By Kim Tae-gyu
Historic sites located in North Korea's border city of Gaeseong joined the list of the UNESCO World Heritage in the 37th session of the UN agency's committee held in Phnom Penh, Cambodia, Sunday.
The ancient city's sites are the second North Korean property to make the UNESCO list after its complex of Goguryeo tombs, which was granted the status in 2004.
Midway through last year, Pyongyang asked UNESCO to include the many monuments of the city to be registered as a world heritage.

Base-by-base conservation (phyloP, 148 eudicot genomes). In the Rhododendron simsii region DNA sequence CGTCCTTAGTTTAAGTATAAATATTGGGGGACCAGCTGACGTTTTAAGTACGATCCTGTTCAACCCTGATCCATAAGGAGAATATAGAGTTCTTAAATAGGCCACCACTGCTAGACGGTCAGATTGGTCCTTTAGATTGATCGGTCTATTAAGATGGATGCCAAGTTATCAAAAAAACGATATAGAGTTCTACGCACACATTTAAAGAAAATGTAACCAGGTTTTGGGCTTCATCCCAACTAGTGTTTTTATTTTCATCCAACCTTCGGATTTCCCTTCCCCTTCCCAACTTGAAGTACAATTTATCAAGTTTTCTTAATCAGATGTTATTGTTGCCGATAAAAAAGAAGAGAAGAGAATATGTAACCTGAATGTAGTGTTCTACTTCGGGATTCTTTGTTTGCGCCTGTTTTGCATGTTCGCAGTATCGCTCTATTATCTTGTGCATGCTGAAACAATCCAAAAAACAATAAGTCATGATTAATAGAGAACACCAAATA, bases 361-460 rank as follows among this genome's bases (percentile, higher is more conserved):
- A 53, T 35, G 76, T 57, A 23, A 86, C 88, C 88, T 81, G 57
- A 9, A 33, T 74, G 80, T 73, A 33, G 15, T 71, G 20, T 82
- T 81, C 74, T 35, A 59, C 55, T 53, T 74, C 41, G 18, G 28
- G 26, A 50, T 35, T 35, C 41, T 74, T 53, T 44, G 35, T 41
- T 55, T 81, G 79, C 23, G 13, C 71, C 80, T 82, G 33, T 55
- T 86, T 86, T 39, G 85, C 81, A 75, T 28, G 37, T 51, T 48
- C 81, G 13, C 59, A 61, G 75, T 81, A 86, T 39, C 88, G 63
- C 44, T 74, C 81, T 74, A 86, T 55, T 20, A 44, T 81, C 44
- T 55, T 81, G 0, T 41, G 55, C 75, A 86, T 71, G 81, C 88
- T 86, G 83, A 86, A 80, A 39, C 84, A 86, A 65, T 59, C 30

The property is composed of 12 components including five separate sections of the Gaeseong City Wall and several tomb clusters including that of Wang Geon, the founder of the Goryeo Kingdom (918~1,392).
Gaeseong was the capital of Goryeo, which ruled the Korean Peninsula while trying to emulate the success of the Goguryeo Kingdom (37 B.C. ~ 668 A.D.) The latter dominated Manchuria.
The Gaeseong sites are the 12th world heritage listing on the Korean Peninsula as a total of 10 places in South Korea have already been designated by the UNESCO.
Gaeseong is also a city that houses an inter-Korean joint industrial complex, which was closed earlier this year due to the rising tensions between the two Koreas.